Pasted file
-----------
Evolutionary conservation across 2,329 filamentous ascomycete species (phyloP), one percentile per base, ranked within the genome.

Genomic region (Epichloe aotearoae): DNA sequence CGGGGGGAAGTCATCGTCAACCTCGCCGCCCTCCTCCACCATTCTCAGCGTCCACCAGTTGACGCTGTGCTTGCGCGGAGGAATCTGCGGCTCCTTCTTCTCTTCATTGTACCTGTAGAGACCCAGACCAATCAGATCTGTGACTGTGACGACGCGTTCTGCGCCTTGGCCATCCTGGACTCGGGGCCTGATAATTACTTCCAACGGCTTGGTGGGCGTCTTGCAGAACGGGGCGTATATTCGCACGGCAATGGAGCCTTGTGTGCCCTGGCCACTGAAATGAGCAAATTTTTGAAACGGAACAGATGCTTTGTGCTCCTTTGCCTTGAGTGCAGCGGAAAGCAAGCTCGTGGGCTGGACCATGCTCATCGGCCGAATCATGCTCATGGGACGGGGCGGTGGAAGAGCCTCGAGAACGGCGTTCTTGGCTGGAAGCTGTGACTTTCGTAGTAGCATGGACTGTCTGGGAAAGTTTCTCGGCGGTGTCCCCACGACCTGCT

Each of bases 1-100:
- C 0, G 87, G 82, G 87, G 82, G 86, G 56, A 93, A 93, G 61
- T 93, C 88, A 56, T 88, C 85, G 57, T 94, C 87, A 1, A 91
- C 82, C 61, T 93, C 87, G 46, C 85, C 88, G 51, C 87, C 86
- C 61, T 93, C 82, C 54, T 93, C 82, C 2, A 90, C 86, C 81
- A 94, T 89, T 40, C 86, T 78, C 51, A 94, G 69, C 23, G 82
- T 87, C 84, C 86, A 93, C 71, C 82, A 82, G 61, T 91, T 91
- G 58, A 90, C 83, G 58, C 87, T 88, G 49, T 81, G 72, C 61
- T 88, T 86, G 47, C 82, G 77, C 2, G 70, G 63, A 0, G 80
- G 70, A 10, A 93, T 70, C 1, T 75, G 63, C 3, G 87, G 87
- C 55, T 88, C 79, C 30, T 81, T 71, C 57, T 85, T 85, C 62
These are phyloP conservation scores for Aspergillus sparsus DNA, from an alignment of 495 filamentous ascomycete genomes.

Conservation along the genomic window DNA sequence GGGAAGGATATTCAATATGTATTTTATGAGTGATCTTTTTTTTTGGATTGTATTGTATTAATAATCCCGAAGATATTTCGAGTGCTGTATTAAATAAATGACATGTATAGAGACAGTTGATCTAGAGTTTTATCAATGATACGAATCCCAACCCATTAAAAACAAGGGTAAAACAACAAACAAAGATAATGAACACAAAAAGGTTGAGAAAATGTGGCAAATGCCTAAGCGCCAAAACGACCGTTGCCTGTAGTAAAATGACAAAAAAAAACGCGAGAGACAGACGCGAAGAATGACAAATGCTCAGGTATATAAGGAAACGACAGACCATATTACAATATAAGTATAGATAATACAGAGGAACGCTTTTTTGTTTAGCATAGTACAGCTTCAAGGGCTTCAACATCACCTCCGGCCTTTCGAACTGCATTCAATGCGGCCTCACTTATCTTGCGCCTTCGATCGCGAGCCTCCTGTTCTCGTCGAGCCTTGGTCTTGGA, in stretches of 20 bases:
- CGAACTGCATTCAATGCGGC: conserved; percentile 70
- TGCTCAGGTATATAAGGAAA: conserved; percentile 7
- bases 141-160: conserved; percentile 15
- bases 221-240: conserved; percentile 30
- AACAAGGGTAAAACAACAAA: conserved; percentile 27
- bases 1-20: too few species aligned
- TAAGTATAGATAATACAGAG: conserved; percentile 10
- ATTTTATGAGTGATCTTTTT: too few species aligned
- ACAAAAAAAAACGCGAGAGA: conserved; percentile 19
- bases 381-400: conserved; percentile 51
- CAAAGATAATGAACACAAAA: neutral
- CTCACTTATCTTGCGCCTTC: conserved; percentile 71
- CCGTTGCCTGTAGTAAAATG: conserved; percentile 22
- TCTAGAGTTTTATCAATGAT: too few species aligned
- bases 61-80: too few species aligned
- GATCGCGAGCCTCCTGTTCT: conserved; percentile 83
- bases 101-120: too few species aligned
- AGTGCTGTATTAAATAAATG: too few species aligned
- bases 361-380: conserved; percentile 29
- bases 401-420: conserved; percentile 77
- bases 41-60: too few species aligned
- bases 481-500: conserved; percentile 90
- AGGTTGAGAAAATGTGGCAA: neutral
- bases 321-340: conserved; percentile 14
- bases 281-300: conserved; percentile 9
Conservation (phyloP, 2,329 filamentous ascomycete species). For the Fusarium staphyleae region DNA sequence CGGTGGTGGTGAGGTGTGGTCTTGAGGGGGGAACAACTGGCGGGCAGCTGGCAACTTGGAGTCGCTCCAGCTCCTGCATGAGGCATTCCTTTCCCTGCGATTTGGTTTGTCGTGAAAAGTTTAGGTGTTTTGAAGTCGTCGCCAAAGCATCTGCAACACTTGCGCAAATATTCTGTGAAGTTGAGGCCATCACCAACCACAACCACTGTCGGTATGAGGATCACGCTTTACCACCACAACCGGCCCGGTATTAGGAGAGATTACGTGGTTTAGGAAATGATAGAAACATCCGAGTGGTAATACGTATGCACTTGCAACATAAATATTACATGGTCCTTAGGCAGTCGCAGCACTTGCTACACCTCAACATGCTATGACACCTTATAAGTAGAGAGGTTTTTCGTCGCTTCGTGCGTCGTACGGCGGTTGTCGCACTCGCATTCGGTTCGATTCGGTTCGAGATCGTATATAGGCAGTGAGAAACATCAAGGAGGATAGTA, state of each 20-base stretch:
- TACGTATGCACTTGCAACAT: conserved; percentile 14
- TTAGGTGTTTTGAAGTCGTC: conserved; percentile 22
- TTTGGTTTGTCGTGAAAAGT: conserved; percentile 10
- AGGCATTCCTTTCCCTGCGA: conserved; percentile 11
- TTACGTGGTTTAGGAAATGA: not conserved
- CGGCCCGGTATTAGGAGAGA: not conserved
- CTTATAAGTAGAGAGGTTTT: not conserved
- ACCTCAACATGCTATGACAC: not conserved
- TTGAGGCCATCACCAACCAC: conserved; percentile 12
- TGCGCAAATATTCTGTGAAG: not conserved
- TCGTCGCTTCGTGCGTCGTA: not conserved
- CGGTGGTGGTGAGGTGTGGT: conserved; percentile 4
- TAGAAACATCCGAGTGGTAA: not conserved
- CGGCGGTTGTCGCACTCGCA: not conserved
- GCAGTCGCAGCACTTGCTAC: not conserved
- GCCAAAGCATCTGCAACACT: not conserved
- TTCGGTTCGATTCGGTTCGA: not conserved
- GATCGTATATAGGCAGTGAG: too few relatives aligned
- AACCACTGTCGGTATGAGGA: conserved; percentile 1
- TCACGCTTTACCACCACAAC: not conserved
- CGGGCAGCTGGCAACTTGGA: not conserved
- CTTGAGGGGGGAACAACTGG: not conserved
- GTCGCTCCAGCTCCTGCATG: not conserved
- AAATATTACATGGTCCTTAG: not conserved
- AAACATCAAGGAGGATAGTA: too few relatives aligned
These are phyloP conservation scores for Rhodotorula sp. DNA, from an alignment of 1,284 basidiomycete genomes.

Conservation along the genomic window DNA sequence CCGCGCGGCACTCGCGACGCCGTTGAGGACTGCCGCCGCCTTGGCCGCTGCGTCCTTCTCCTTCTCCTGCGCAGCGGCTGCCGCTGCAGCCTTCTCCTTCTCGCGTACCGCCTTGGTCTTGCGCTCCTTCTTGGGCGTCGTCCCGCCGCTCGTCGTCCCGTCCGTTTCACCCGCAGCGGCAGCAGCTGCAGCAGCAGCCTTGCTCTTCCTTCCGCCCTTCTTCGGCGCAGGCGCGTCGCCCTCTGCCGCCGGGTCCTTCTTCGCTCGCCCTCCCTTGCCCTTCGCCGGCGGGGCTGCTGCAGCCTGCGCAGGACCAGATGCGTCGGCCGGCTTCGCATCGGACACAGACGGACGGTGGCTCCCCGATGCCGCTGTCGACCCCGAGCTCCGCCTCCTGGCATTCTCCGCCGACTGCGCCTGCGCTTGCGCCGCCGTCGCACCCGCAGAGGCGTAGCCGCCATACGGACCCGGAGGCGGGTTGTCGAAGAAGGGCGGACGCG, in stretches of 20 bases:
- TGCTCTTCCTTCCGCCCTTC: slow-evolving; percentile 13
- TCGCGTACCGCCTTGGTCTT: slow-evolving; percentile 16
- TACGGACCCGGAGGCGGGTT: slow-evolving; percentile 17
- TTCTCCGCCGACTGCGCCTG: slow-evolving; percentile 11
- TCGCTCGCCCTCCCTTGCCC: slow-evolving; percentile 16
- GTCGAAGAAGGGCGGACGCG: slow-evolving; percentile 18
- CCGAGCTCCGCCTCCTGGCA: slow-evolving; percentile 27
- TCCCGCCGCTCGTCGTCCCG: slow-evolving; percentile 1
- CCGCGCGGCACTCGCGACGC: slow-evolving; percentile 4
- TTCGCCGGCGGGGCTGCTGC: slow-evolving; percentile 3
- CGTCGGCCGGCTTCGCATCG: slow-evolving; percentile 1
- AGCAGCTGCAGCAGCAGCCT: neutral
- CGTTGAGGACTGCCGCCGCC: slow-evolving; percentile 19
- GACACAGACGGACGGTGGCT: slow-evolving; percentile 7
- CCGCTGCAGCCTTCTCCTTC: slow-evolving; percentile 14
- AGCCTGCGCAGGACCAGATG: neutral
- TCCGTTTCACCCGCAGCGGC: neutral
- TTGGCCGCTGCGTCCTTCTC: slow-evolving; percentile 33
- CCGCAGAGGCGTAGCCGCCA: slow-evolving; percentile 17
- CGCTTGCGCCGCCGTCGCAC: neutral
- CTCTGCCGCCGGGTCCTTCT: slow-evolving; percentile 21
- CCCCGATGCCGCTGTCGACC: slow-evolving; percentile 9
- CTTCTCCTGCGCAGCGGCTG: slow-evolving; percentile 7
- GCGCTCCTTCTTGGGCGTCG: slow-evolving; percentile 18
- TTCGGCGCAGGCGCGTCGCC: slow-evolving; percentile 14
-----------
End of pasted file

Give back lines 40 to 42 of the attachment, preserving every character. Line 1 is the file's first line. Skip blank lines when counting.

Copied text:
- bases 281-300: conserved; percentile 9
Conservation (phyloP, 2,329 filamentous ascomycete species). For the Fusarium staphyleae region DNA sequence CGGTGGTGGTGAGGTGTGGTCTTGAGGGGGGAACAACTGGCGGGCAGCTGGCAACTTGGAGTCGCTCCAGCTCCTGCATGAGGCATTCCTTTCCCTGCGATTTGGTTTGTCGTGAAAAGTTTAGGTGTTTTGAAGTCGTCGCCAAAGCATCTGCAACACTTGCGCAAATATTCTGTGAAGTTGAGGCCATCACCAACCACAACCACTGTCGGTATGAGGATCACGCTTTACCACCACAACCGGCCCGGTATTAGGAGAGATTACGTGGTTTAGGAAATGATAGAAACATCCGAGTGGTAATACGTATGCACTTGCAACATAAATATTACATGGTCCTTAGGCAGTCGCAGCACTTGCTACACCTCAACATGCTATGACACCTTATAAGTAGAGAGGTTTTTCGTCGCTTCGTGCGTCGTACGGCGGTTGTCGCACTCGCATTCGGTTCGATTCGGTTCGAGATCGTATATAGGCAGTGAGAAACATCAAGGAGGATAGTA, state of each 20-base stretch:
- TACGTATGCACTTGCAACAT: conserved; percentile 14